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The Legacy of Residential Schools - Wednesday Event with Dr. Martha Many Grey Horses and the Reverend Mark Loyal
Join us on Wednesday Oct 7 at 3 p.m. in conversation with Dr. Martha Many Grey Horses and the Reverend Mark Loyal. Please register in advance for this meeting.
In Dr. Martha Many Grey Horses' own words,
"I am a member of the Kainai First Nation of the Blackfoot Confederacy of southern Alberta. My paternal grandmother, Christine Long Time Squirrel took her family to the Anglican Church - the beginning of my family's affiliation with the church. I attended St. Paul's Anglican Indian Residential School on the Blood Indian Reserve. However as a tender junior youth I ran away from St. Paul's Indian Residential School and did not return to it. In my childhood desperation, I solemnly promised my parents I would dedicate my life to finishing my education. I made good of my promise. I earned my Doctoral Degree in Educational Thought and Sociocultural Studies. As a graduate student at George Washington University Institute for Educational Leadership in Washington DC, I met some good people who guided me toward my healing journey so that I began to deal with the hurt and pain of residential school experience. Along this path I began my work with, and for my peers, the healing of the former residential school students. I continue this work as the Coordinator for the Anglican Healing Fund."
Dr. Martha Many Grey Horses has come full circle with her appointment as director of the University of Lethbridge’s First Nations, Métis and Inuit Centre.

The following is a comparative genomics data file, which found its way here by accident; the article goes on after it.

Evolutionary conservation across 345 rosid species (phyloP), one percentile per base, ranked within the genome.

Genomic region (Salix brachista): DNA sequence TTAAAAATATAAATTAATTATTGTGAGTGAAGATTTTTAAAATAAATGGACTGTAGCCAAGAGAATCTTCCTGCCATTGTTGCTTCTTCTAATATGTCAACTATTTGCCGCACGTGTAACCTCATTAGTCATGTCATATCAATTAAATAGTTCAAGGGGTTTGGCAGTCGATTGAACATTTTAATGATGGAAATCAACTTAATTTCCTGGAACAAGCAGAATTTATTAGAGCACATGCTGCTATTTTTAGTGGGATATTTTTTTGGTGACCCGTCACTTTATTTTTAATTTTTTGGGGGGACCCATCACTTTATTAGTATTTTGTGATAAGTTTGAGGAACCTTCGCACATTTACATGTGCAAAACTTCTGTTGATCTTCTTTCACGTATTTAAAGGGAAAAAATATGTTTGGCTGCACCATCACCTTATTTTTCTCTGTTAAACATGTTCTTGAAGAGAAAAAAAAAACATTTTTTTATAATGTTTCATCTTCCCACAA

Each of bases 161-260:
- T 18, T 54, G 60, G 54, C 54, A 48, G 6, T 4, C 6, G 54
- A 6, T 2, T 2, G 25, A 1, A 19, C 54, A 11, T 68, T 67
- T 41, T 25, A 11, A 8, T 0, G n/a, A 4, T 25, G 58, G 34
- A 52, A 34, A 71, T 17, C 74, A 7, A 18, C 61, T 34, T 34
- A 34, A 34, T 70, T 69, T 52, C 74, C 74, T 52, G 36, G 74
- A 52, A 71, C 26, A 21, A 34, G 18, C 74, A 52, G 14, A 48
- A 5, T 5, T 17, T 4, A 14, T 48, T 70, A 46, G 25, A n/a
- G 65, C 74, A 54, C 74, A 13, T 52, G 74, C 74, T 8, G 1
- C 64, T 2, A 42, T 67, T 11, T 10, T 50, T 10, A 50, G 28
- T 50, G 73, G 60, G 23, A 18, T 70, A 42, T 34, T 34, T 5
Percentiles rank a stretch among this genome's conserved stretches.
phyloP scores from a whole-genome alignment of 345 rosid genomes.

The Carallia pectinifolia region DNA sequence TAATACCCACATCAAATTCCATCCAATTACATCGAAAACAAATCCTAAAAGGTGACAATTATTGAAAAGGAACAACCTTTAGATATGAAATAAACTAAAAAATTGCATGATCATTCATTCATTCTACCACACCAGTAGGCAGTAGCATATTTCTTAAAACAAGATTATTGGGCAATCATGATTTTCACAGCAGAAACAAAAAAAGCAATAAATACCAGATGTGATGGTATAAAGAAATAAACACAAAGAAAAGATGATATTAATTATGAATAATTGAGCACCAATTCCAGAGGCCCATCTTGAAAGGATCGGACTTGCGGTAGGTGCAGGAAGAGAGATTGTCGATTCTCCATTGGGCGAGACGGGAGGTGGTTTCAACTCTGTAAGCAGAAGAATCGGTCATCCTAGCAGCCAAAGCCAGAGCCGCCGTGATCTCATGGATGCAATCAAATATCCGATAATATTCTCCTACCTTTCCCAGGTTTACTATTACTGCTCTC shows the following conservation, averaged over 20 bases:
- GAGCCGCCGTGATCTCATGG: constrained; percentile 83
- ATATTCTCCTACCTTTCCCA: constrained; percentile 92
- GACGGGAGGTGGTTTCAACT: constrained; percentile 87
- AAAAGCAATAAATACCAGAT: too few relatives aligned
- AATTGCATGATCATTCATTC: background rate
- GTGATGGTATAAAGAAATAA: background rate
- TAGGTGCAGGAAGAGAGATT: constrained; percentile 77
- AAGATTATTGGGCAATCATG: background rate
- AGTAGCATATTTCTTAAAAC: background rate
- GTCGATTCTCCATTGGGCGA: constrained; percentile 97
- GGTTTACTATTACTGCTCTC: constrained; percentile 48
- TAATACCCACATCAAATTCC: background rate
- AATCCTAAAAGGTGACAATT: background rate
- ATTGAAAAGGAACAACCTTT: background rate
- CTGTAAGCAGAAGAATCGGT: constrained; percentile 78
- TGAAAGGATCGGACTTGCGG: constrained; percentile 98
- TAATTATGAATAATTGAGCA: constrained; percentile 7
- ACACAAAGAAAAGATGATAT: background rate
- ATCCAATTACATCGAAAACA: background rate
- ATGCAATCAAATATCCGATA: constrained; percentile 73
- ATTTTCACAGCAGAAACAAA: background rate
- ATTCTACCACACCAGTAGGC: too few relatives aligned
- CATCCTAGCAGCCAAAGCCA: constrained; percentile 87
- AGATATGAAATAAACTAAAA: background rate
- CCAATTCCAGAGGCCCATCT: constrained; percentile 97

Originally from the Kainai First Nation, Many Grey Horses lived, studied and worked in the United States for many years before returning to Canada and more recently to southern Alberta.
Many Grey Horses’ duties include managing Iikaisskini, the U of L’s FNMI Gathering Place, and co-ordinating initiatives across the University, with institutional partners and in the broader community.
The residential school system, which she entered at age five, did not provide a positive association with education. She persisted nonetheless, completing her primary education at residential school and graduating from public high school in Cardston. While her parents encouraged their children to get an education, they also urged them to continue their spiritual development.
After high school, Many Grey Horses didn’t imagine she would go to college. She wanted to be at home where she could devote herself to her two passions — riding horses and sewing dresses. After staying at home for a while, her parents told her it was time to go to college. She began her studies at Mount Royal College.
After completing two years at Mount Royal, she went on to complete a bachelor’s degree in social work at Montana State University and a master’s degree in social work at the University of Denver. She also completed a fellowship in Washington, D.C., and another master’s degree in educational administration and human development at National University in San Diego. Many Grey Horses went on to achieve a PhD in educational thought and social cultural studies from Arbor University in Arizona.